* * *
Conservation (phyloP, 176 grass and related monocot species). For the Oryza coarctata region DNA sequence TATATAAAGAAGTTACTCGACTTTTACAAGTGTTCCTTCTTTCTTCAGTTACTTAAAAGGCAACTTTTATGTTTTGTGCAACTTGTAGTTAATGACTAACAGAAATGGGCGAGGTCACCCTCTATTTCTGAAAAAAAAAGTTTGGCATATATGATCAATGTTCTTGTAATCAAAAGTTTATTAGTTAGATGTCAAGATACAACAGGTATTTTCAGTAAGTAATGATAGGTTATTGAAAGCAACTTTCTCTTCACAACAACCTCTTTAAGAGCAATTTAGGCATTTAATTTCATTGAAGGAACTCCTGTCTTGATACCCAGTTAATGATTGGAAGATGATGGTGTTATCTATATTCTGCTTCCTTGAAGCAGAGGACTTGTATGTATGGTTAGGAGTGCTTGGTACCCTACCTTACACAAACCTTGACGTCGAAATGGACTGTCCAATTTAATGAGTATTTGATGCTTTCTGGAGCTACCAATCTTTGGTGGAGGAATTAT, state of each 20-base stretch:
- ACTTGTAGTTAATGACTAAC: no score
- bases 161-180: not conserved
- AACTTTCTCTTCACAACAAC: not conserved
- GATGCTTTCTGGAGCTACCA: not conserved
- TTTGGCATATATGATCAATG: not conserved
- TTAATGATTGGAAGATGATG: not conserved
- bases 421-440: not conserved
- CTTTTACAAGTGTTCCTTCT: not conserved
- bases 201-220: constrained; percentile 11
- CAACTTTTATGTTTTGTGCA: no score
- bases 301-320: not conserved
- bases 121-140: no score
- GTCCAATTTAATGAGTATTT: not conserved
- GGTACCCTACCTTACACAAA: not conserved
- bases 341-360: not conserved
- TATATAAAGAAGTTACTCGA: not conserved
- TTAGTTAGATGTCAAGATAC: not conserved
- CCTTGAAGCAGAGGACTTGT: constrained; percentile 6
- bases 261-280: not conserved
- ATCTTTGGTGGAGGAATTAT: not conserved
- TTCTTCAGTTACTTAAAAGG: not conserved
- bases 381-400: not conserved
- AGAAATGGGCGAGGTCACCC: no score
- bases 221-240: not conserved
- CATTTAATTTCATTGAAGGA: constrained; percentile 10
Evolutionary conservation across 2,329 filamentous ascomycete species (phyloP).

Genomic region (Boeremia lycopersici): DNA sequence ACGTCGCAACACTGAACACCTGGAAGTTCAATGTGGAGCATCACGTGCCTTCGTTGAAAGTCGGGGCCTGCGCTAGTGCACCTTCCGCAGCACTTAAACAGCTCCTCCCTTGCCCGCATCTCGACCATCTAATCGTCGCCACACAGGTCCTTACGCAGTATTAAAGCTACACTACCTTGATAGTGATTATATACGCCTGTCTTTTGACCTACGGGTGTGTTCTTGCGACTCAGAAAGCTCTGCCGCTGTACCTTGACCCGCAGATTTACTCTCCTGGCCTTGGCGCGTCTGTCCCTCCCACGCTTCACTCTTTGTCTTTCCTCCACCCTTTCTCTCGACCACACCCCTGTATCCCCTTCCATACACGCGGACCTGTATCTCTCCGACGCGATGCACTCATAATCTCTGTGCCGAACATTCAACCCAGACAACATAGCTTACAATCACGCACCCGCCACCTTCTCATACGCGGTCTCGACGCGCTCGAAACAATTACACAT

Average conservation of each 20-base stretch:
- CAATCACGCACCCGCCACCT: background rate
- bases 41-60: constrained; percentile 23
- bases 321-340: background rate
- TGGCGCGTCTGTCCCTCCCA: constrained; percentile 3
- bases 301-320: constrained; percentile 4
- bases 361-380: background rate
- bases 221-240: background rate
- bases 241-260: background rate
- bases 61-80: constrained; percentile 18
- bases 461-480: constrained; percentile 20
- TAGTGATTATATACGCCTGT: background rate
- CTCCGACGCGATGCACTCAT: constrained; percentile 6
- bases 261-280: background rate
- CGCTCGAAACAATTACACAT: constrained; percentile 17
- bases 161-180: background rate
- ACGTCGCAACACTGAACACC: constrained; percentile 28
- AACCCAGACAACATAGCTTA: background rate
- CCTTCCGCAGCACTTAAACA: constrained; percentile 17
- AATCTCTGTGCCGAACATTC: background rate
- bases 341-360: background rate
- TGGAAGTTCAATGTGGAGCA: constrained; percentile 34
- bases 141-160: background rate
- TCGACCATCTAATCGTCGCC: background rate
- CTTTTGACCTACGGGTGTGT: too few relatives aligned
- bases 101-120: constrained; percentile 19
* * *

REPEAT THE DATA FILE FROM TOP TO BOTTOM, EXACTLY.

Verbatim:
Conservation (phyloP, 176 grass and related monocot species). For the Oryza coarctata region DNA sequence TATATAAAGAAGTTACTCGACTTTTACAAGTGTTCCTTCTTTCTTCAGTTACTTAAAAGGCAACTTTTATGTTTTGTGCAACTTGTAGTTAATGACTAACAGAAATGGGCGAGGTCACCCTCTATTTCTGAAAAAAAAAGTTTGGCATATATGATCAATGTTCTTGTAATCAAAAGTTTATTAGTTAGATGTCAAGATACAACAGGTATTTTCAGTAAGTAATGATAGGTTATTGAAAGCAACTTTCTCTTCACAACAACCTCTTTAAGAGCAATTTAGGCATTTAATTTCATTGAAGGAACTCCTGTCTTGATACCCAGTTAATGATTGGAAGATGATGGTGTTATCTATATTCTGCTTCCTTGAAGCAGAGGACTTGTATGTATGGTTAGGAGTGCTTGGTACCCTACCTTACACAAACCTTGACGTCGAAATGGACTGTCCAATTTAATGAGTATTTGATGCTTTCTGGAGCTACCAATCTTTGGTGGAGGAATTAT, state of each 20-base stretch:
- ACTTGTAGTTAATGACTAAC: no score
- bases 161-180: not conserved
- AACTTTCTCTTCACAACAAC: not conserved
- GATGCTTTCTGGAGCTACCA: not conserved
- TTTGGCATATATGATCAATG: not conserved
- TTAATGATTGGAAGATGATG: not conserved
- bases 421-440: not conserved
- CTTTTACAAGTGTTCCTTCT: not conserved
- bases 201-220: constrained; percentile 11
- CAACTTTTATGTTTTGTGCA: no score
- bases 301-320: not conserved
- bases 121-140: no score
- GTCCAATTTAATGAGTATTT: not conserved
- GGTACCCTACCTTACACAAA: not conserved
- bases 341-360: not conserved
- TATATAAAGAAGTTACTCGA: not conserved
- TTAGTTAGATGTCAAGATAC: not conserved
- CCTTGAAGCAGAGGACTTGT: constrained; percentile 6
- bases 261-280: not conserved
- ATCTTTGGTGGAGGAATTAT: not conserved
- TTCTTCAGTTACTTAAAAGG: not conserved
- bases 381-400: not conserved
- AGAAATGGGCGAGGTCACCC: no score
- bases 221-240: not conserved
- CATTTAATTTCATTGAAGGA: constrained; percentile 10
Evolutionary conservation across 2,329 filamentous ascomycete species (phyloP).

Genomic region (Boeremia lycopersici): DNA sequence ACGTCGCAACACTGAACACCTGGAAGTTCAATGTGGAGCATCACGTGCCTTCGTTGAAAGTCGGGGCCTGCGCTAGTGCACCTTCCGCAGCACTTAAACAGCTCCTCCCTTGCCCGCATCTCGACCATCTAATCGTCGCCACACAGGTCCTTACGCAGTATTAAAGCTACACTACCTTGATAGTGATTATATACGCCTGTCTTTTGACCTACGGGTGTGTTCTTGCGACTCAGAAAGCTCTGCCGCTGTACCTTGACCCGCAGATTTACTCTCCTGGCCTTGGCGCGTCTGTCCCTCCCACGCTTCACTCTTTGTCTTTCCTCCACCCTTTCTCTCGACCACACCCCTGTATCCCCTTCCATACACGCGGACCTGTATCTCTCCGACGCGATGCACTCATAATCTCTGTGCCGAACATTCAACCCAGACAACATAGCTTACAATCACGCACCCGCCACCTTCTCATACGCGGTCTCGACGCGCTCGAAACAATTACACAT

Average conservation of each 20-base stretch:
- CAATCACGCACCCGCCACCT: background rate
- bases 41-60: constrained; percentile 23
- bases 321-340: background rate
- TGGCGCGTCTGTCCCTCCCA: constrained; percentile 3
- bases 301-320: constrained; percentile 4
- bases 361-380: background rate
- bases 221-240: background rate
- bases 241-260: background rate
- bases 61-80: constrained; percentile 18
- bases 461-480: constrained; percentile 20
- TAGTGATTATATACGCCTGT: background rate
- CTCCGACGCGATGCACTCAT: constrained; percentile 6
- bases 261-280: background rate
- CGCTCGAAACAATTACACAT: constrained; percentile 17
- bases 161-180: background rate
- ACGTCGCAACACTGAACACC: constrained; percentile 28
- AACCCAGACAACATAGCTTA: background rate
- CCTTCCGCAGCACTTAAACA: constrained; percentile 17
- AATCTCTGTGCCGAACATTC: background rate
- bases 341-360: background rate
- TGGAAGTTCAATGTGGAGCA: constrained; percentile 34
- bases 141-160: background rate
- TCGACCATCTAATCGTCGCC: background rate
- CTTTTGACCTACGGGTGTGT: too few relatives aligned
- bases 101-120: constrained; percentile 19